8. The Blue Umbrella (USA)
Finally, waaaaay down at the end of the Highly Commendeds, we get to the animation juggernaut that is Pixar. In true Pixar style, The Blue Umbrella is a stupidly cute story about a blue umbrella that falls in love with an attractive red umbrella, and then must find her again with some help from various anthropomorphized object friends on the city streets, like mailboxes and manhole covers and drainage pipes.
Honestly, I cannot figure out why this film didn’t get a nomination. It’s not my personal favorite, but the jaw-dropping realism of the animation deserves an Oscar all by itself. I was legitimately confused at the opening of this film, because I thought the cityscape was live footage. That’s how amazing the computer animation on this thing is. Plus, the story is practically marinading in its own adorableness, which usually draws all kinds of attention when Pixar’s at the wheel. Though it’s also strongly reminiscent of Pixar’s Paperman story from last year, so maybe the Academy felt it was a rehash? I don’t know, but The Blue Umbrella definitely deserved a spot on the nominee list. They should have trashed Room on the Broom instead.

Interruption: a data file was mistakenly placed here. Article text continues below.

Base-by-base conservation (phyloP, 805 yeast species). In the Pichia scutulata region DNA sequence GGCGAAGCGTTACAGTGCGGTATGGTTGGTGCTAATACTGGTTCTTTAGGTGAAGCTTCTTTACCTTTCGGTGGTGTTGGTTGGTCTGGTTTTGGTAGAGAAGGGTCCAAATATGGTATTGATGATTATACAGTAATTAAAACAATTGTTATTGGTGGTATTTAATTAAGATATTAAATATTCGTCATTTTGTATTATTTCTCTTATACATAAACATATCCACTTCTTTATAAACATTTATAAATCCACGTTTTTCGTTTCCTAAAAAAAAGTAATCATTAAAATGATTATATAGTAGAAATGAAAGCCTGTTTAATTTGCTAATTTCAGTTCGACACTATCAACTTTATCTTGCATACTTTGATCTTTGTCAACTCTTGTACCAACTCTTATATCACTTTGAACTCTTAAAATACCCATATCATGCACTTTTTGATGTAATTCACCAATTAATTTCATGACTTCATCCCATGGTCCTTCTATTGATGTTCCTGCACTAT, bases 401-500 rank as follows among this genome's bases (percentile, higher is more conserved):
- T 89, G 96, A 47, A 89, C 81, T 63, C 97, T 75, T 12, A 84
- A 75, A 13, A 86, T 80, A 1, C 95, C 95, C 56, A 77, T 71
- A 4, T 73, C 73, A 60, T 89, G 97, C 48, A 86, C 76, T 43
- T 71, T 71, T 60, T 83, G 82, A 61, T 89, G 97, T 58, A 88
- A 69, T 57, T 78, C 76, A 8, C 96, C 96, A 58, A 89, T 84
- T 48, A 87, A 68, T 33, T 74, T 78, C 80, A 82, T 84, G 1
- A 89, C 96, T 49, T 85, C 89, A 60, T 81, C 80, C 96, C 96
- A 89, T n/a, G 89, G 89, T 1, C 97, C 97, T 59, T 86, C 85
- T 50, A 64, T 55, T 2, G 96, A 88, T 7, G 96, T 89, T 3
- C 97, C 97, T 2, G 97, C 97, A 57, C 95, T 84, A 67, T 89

Yours in high-definition,
“No amount of great animation will save a bad story.” -John Lasseter
P.S. On a related topic, here’s an animated movie I found online called Unimagined Friends that’s basically excellent.